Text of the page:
• Kneel down in front of the puppy.  Calmly and gently stroke his chest with one hand while lifting his head to make eye contact. Once the puppy has relaxed, stand and walk away. Does the puppy lunge after you, jumping up on your leg and nipping at you, demanding more attention?  This type response suggests a dominant personality.  Or does he merely sit and watch you walk away?  This usually indicates a more passive personality.  A puppy that happily prances along side of you might be middle of the road, neither too dominant nor too passive.
  • Kneel down in front of the puppy.  Pet and play with the puppy until he responds, then turn him over on his back.  With one hand on his tummy, hold him down.  What does he do?  Does he frantically thrash about, resisting and nipping at you?  Again, this would suggest an aggressive personality.  Does he fail to resist at all? He most probably is very passive.  Or does he struggle somewhat, then lay still once he realizes he can not free himself? This type puppy will probably grow to be “middle of the road;” neither too aggressive nor too passive, but submissive to his care giver.
  • Kneel down facing the puppy. Calmly stroke the puppy’s head and chest while lifting his head to make eye contact.  Talk to him in low, friendly tones. While he is in the sitting position, have someone hold him in place while you walk 8-10 feet away from him.  Turn to face him and kneel down again.  Repeatedly call to the puppy at the same time the other person releases their grip on him.  What does he do?  Does he immediately lung toward you, jumping and nipping? Does he playfully run to you, without jumping? Does he approach slowly or hesitantly, with his head down and his tail between his legs?  Or, does he fail to come to you at all? Each response reveals something about the puppy’s degree of aggression or submission.
  • If you seek a well rounded family pet, one that will be both a good companion for adults and a playmate for children, as well as provide protection around the home, a “middle of the road” response is what you should be looking for.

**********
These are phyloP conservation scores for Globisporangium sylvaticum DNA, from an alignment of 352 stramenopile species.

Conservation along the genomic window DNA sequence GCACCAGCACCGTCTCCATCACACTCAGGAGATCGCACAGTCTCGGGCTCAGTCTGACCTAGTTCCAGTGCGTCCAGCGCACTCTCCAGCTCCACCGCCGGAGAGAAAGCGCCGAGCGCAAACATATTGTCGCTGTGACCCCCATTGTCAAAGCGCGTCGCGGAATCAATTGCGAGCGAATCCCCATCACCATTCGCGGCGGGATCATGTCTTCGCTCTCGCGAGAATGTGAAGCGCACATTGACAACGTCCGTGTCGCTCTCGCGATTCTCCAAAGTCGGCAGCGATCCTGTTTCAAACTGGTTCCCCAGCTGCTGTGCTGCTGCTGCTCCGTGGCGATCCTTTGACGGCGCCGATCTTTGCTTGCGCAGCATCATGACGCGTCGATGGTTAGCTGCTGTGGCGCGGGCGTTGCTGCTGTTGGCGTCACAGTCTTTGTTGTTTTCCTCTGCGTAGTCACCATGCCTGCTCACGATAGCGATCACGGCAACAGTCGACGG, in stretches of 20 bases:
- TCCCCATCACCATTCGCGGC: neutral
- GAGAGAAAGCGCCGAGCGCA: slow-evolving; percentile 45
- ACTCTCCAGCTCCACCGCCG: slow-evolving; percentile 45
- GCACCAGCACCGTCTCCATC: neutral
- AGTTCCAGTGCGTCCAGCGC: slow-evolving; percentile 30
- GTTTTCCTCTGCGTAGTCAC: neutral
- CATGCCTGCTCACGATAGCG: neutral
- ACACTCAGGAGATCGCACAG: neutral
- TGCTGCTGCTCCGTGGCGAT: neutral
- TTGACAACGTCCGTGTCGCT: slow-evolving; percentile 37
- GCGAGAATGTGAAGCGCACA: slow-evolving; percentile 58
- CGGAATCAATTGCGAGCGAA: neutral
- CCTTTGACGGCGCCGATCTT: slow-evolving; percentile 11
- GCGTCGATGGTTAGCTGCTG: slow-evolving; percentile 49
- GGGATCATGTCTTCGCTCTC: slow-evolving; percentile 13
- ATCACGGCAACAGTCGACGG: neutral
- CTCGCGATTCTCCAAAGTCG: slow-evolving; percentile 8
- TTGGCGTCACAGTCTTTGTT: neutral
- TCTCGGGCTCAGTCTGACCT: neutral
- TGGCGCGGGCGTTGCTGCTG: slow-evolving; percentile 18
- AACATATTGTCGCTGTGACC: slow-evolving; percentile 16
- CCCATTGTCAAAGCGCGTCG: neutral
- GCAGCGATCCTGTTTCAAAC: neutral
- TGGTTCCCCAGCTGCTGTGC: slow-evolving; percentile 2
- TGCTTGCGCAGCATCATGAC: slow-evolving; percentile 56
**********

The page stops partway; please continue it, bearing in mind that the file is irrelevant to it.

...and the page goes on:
• An all adult household looking for a canine family member for the main purpose of providing protection might want a puppy that responds somewhat more aggressive.
  • While more passive responses might be good in a puppy obtained solely as a playmate for small children, totally passive, hesitant responses usually indicates that the pup won’t train as easily as one with more confidence.  He will also be more easily intimidated by people and other dogs.
  • Taking the time to consider “why” you want a new dog, your house and yard size, family lifestyle, and canine breed temperament will keep you from barking up the wrong tree when selecting a new family dog. And performing these simple tests will help you select the puppy with the best qualities and temperament for your home and family. 
  • By choosing wisely you are sure to enjoy your new canine family member for many years to come

Copyright © 2005, Ian White

Author Ian White is founder of This extensive online directory includes listings by private breeders, kennel clubs, and occasional hobby or family breeders.  Those seeking dogs can locate and match with appropriate breeders. automates the matching of dogs for sale with puppy wanted entries, with daily email notifications to all parties.